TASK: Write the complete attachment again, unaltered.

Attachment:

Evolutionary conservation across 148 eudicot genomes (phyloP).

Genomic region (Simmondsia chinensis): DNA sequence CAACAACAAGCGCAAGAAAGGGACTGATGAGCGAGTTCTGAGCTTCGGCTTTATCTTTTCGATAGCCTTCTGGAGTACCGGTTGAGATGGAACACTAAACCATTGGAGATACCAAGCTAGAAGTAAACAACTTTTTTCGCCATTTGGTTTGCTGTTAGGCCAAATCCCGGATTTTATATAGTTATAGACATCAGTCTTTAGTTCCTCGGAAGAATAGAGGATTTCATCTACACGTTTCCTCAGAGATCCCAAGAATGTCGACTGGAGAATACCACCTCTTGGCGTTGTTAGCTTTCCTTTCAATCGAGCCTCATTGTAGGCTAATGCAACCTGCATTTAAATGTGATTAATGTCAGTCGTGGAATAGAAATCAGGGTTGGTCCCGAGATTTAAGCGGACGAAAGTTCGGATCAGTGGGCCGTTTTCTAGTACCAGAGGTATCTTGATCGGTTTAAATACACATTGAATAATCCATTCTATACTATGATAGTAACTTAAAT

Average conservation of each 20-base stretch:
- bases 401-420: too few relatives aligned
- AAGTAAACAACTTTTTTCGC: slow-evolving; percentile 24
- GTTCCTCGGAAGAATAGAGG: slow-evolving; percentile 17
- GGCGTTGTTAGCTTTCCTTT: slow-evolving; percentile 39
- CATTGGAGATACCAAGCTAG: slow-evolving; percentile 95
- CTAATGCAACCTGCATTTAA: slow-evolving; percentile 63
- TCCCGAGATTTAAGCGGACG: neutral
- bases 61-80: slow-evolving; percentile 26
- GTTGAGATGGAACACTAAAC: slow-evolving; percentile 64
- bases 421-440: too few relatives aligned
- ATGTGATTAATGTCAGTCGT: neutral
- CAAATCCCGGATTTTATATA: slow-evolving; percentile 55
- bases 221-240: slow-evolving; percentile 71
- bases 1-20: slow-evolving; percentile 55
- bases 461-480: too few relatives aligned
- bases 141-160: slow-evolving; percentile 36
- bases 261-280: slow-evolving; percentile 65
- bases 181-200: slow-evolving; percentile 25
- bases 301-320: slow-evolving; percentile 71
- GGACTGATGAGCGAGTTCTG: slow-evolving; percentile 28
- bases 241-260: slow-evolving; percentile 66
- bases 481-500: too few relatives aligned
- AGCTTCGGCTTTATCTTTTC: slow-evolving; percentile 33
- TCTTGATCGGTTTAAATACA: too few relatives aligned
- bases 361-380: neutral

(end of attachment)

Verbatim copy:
Evolutionary conservation across 148 eudicot genomes (phyloP).

Genomic region (Simmondsia chinensis): DNA sequence CAACAACAAGCGCAAGAAAGGGACTGATGAGCGAGTTCTGAGCTTCGGCTTTATCTTTTCGATAGCCTTCTGGAGTACCGGTTGAGATGGAACACTAAACCATTGGAGATACCAAGCTAGAAGTAAACAACTTTTTTCGCCATTTGGTTTGCTGTTAGGCCAAATCCCGGATTTTATATAGTTATAGACATCAGTCTTTAGTTCCTCGGAAGAATAGAGGATTTCATCTACACGTTTCCTCAGAGATCCCAAGAATGTCGACTGGAGAATACCACCTCTTGGCGTTGTTAGCTTTCCTTTCAATCGAGCCTCATTGTAGGCTAATGCAACCTGCATTTAAATGTGATTAATGTCAGTCGTGGAATAGAAATCAGGGTTGGTCCCGAGATTTAAGCGGACGAAAGTTCGGATCAGTGGGCCGTTTTCTAGTACCAGAGGTATCTTGATCGGTTTAAATACACATTGAATAATCCATTCTATACTATGATAGTAACTTAAAT

Average conservation of each 20-base stretch:
- bases 401-420: too few relatives aligned
- AAGTAAACAACTTTTTTCGC: slow-evolving; percentile 24
- GTTCCTCGGAAGAATAGAGG: slow-evolving; percentile 17
- GGCGTTGTTAGCTTTCCTTT: slow-evolving; percentile 39
- CATTGGAGATACCAAGCTAG: slow-evolving; percentile 95
- CTAATGCAACCTGCATTTAA: slow-evolving; percentile 63
- TCCCGAGATTTAAGCGGACG: neutral
- bases 61-80: slow-evolving; percentile 26
- GTTGAGATGGAACACTAAAC: slow-evolving; percentile 64
- bases 421-440: too few relatives aligned
- ATGTGATTAATGTCAGTCGT: neutral
- CAAATCCCGGATTTTATATA: slow-evolving; percentile 55
- bases 221-240: slow-evolving; percentile 71
- bases 1-20: slow-evolving; percentile 55
- bases 461-480: too few relatives aligned
- bases 141-160: slow-evolving; percentile 36
- bases 261-280: slow-evolving; percentile 65
- bases 181-200: slow-evolving; percentile 25
- bases 301-320: slow-evolving; percentile 71
- GGACTGATGAGCGAGTTCTG: slow-evolving; percentile 28
- bases 241-260: slow-evolving; percentile 66
- bases 481-500: too few relatives aligned
- AGCTTCGGCTTTATCTTTTC: slow-evolving; percentile 33
- TCTTGATCGGTTTAAATACA: too few relatives aligned
- bases 361-380: neutral